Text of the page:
What is the basic understating of pressure and stress?
The terms stress and pressure are sometimes confused and used interchangeably. Pressure is defined as the amount of force applied per unit area. Stress, on the other hand, is the amount of force exerted per unit area that a material experiences. Pressure and stress are two opposing forces that are continually at odds with one another. The term "force" refers to an unbalanced force that causes acceleration. Internal and external forces are the two most common types of forces. Pressure is an external force that acts on a material's surface area, whereas stress is an internal force that acts on a cross-sectional area within the material. Consider the following scenario: Consider a ball bouncing against a wall. When the ball strikes the wall, it puts pressure on it. The distinction between stress and pressure might assist us in better comprehending the fundamentals and understanding their parallels. Let us now examine the distinction between stress and pressure.
Stress
Stressors, unequal heating, or persistent deformation generate stress inside materials, which allows for the concise summary and predictions of elastic and plastic with other fluid phenomena in physical sciences and engineering. A fraction of a force divided by an area is known as stress. There are several types of stress. Shear stress is created by pressures that are parallel and keep lying in the plane of a material's cross-sectional area, whereas normal stress is caused by forces that are perpendicular to it and keep lying in the plane of a cross-sectional area. When anything is strained, it produces tensile stress, which is a natural tension.
The normal stress is termed compressive stress whenever the two pressures are reversed, squeezing the bar itself along the length. While forces are orthogonal to any and all surfaces, since the case of an item submerged and with compress itself, this normal stress is termed hydrostatic pressure, (or simply pressure). The lithostatic pressure, which exists under the Earth's surface, compresses rock masses to extremely high densities.
When a metal bar is twisted along a longitudinal axis, such as when tightening with a screw, solids are exposed to shear stress. A movement of gases and liquids via pipes, the sliding of a surface of the metal above a liquid lubricant, as well as the flow of an aircraft with all the air may all cause shear stress within fluids. Since layers of the fluid travel all over each other at different rates, shear stresses cause continuous deformation or flow in natural fluids, similar to individual cards in a fanned deck of cards. Shear stress is also known as shear modulus.
Yield stress is the minimum stress where a solid will permanently deform or flow plastically without a considerable increase in load or external force, showing that the solid has transitioned from elastic to plastic behavior. The Earth's elastic reaction to earthquake stresses is seen in the way seismic waves travel, but there is also plastic deformation under the surface due to high lithostatic pressure.
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Pressure
Pressure is measured by the force exerted by unit area, which would be commonly employed inside a fluid. At a point within the fluid, this is the same in all directions. Pressure is used in mechanical circumstances where a specific amount of pressure is applied, such as a hydraulic machine. The force applied per unit area, which is usually used inside a fluid, is used to show pressure. It is the same in all directions at a place within the fluid. In mechanical situations where a certain amount of pressure is exerted, such as a hydraulic machine, pressure is employed.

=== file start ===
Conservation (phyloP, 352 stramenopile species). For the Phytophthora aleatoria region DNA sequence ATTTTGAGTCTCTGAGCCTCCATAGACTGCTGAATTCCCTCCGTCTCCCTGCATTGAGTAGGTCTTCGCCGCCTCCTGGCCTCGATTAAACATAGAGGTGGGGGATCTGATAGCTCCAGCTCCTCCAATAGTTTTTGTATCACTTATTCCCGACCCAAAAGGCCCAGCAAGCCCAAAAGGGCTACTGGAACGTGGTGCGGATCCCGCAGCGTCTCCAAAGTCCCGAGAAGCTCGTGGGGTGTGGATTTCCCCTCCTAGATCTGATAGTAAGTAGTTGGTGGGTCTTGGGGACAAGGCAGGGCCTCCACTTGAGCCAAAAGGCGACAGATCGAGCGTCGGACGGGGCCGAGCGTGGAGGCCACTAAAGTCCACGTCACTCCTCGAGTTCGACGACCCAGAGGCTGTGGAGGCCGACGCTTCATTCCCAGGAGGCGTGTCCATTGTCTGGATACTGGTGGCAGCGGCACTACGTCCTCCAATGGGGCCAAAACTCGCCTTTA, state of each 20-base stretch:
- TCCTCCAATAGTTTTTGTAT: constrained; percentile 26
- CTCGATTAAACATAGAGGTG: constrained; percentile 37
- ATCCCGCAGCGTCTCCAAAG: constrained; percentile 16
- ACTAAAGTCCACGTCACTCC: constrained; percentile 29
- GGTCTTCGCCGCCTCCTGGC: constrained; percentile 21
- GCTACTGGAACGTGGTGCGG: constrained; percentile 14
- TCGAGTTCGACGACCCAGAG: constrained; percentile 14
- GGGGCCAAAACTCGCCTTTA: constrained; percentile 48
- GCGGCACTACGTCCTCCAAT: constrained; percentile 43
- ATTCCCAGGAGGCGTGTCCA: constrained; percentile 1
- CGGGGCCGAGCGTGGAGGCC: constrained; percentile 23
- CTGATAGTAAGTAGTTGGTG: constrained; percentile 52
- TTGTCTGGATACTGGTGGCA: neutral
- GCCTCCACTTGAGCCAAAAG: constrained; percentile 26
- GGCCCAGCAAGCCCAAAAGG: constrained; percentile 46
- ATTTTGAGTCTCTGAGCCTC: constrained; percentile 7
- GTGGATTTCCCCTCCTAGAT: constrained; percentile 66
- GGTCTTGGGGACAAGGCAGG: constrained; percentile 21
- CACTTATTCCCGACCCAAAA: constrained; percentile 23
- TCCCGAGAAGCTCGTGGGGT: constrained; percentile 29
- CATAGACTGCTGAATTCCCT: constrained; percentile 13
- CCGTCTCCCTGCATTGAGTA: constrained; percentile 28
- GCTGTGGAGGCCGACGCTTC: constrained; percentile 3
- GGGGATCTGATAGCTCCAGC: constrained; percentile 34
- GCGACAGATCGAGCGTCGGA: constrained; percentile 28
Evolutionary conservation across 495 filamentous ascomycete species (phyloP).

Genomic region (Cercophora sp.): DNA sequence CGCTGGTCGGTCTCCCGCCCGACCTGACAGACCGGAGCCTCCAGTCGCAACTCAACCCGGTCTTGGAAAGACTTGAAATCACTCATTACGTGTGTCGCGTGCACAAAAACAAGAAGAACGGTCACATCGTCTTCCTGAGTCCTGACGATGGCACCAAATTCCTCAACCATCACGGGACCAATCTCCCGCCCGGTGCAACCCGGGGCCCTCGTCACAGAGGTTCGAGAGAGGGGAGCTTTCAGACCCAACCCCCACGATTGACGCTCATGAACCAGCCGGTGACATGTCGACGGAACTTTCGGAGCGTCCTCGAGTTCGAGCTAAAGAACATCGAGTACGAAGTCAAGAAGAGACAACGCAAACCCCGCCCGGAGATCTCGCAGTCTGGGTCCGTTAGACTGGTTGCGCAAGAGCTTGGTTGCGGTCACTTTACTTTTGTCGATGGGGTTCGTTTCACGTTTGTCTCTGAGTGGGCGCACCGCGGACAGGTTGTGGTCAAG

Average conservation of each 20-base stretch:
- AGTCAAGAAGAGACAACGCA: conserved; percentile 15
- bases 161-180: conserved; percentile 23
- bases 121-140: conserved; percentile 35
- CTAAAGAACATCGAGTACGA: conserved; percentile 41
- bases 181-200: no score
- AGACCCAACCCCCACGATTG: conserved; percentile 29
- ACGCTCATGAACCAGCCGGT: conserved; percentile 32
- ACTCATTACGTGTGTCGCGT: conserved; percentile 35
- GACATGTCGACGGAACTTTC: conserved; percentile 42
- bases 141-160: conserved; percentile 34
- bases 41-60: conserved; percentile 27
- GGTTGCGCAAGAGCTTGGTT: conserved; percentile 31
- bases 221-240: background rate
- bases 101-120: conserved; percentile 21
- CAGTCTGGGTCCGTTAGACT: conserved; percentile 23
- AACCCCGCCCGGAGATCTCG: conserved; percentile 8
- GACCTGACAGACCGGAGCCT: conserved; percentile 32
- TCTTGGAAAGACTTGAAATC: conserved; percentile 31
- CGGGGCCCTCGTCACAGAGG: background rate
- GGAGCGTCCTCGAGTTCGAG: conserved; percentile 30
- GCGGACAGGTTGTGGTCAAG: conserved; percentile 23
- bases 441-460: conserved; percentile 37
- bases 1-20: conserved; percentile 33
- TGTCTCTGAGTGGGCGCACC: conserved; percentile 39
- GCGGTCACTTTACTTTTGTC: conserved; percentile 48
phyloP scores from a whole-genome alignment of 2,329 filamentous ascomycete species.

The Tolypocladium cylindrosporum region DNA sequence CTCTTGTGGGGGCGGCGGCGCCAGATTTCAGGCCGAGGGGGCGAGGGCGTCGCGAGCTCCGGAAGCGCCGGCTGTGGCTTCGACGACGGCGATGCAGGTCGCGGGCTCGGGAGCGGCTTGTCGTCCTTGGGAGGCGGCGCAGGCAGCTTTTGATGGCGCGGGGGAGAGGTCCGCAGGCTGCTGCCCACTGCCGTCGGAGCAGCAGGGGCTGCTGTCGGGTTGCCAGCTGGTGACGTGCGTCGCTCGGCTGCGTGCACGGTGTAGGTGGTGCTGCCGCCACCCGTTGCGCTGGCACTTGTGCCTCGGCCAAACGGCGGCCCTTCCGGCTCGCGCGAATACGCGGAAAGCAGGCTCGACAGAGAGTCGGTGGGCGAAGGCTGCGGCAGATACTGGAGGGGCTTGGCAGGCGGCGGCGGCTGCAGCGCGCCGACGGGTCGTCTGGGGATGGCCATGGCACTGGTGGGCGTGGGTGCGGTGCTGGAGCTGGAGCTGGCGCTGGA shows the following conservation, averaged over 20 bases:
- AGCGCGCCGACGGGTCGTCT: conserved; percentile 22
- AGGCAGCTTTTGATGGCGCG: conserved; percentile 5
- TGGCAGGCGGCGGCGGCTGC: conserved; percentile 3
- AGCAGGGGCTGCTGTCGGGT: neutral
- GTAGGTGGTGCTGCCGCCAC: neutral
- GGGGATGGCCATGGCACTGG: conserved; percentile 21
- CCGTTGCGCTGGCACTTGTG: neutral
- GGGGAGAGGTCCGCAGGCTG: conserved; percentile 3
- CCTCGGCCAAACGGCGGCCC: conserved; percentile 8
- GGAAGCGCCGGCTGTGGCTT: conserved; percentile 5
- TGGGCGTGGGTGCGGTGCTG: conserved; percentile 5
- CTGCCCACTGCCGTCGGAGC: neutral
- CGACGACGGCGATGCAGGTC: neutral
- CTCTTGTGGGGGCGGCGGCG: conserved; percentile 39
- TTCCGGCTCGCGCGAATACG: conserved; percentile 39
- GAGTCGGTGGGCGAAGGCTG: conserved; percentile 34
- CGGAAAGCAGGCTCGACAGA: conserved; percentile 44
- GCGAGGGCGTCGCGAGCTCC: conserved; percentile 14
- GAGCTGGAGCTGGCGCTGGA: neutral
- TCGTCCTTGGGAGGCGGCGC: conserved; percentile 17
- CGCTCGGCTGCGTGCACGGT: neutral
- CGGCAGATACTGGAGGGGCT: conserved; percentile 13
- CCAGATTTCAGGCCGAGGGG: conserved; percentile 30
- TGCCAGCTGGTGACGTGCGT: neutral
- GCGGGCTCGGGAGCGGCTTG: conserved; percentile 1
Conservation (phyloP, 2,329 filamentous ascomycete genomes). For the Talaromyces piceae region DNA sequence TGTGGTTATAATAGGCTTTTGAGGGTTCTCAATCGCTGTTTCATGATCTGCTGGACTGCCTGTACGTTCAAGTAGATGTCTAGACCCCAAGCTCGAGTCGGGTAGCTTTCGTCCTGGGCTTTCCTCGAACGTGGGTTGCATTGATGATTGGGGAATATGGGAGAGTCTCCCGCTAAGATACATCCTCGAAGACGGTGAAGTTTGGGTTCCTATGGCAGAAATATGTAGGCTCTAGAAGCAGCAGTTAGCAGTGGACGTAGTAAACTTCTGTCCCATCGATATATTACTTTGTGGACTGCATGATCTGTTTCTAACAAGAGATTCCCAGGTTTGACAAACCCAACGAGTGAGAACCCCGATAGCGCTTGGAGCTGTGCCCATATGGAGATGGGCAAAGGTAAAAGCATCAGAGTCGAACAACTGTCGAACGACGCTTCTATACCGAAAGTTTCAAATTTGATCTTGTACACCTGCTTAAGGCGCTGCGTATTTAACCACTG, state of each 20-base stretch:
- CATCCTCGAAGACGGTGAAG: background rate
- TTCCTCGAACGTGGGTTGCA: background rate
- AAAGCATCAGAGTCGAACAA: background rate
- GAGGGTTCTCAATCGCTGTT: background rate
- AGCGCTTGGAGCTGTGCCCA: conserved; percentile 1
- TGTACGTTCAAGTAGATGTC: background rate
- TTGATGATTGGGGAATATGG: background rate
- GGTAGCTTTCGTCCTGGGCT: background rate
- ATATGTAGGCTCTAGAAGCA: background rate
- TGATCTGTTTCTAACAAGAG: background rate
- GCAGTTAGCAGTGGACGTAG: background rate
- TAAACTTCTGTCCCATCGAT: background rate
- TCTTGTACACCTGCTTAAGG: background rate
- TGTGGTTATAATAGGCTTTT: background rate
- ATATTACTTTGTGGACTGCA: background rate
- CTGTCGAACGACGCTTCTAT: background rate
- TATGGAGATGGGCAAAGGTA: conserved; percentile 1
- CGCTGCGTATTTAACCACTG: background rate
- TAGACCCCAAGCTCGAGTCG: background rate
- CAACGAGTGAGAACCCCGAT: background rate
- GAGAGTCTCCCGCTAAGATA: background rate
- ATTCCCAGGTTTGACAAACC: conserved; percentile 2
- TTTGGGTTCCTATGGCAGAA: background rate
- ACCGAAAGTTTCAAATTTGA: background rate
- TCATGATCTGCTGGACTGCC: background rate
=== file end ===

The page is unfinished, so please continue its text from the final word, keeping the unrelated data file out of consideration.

Fluids are frequently connected with pressure, which is a fundamental property. The momentum transfer seen between atoms in a liquid or gas volume is what determines it on a micro-scale. A scalar quantity is the amount of pressure. It joins the surface's normal force with the vector area element. The tensor proportionality constant which connects the two normal vectors is referred to as pressure. Any point space is represented by a tensor in a tensor field.
The force is delivered to the surface element with a negative sign, while the normal vector was directed outward. The equation is significant since the total force generated by that of the fluid on any surface S in interface with it equaled the surface integral to the preceding equation.
"The pressure is directed this way and that way" is incorrect (albeit very common). Pressure is a scalar with no direction. The force has a direction in the preceding relationship to the quantity, while the pressure does not. While the pressure stays constant, the normal force changes direction when the surface element's orientation changes.
The force applied on the plane can be expressed as
$p=\frac{F}{A}\phantom{\rule{0ex}{0ex}}soforsmallareaofaplane\phantom{\rule{0ex}{0ex}}dF=-pdA=-pndA$
Types of Pressure and stress
There are six types of stress
- Tension
- Compression,
- Shear
- Bending
- Torsion
- Fatigue
All of these stressors have a unique influence on a body and are caused by internal forces.
The types of pressure are
Fluid pressure
Fluid pressure is the compressive tension at a certain location inside a fluid. The word "fluid" refers to both liquids and gases; for further detail, see the section on liquid pressure.
One of two things can cause fluid pressure:
- "Open channel flow" refers to a condition that is open, such as a swimming pool, (in a bigger domain) Sea, or atmosphere.
- The "closed conduit" is a condition that is closed, such as a water or gas pipe.
Pressure in open circumstances may typically be compared to the pressure in "static" or non-moving situations since movements generate minimal variations in pressure. The concepts of fluid statics apply in such situations. The pressure in a non-moving (static) fluid anywhere at a particular location is known as hydrostatic pressure.
Fluid pressure ideas are primarily for Blaise Pascal and Daniel Bernoulli. Bernoulli's equation may be used to determine the pressure at any point in a fluid in almost any circumstance. The equation presupposes that the fluid has specific qualities, such as being ideal and incompressible. An ideal fluid is defined as one that has no friction and is inviscid (zero viscosity). The equation for all locations in a system filled with a constant-density fluid is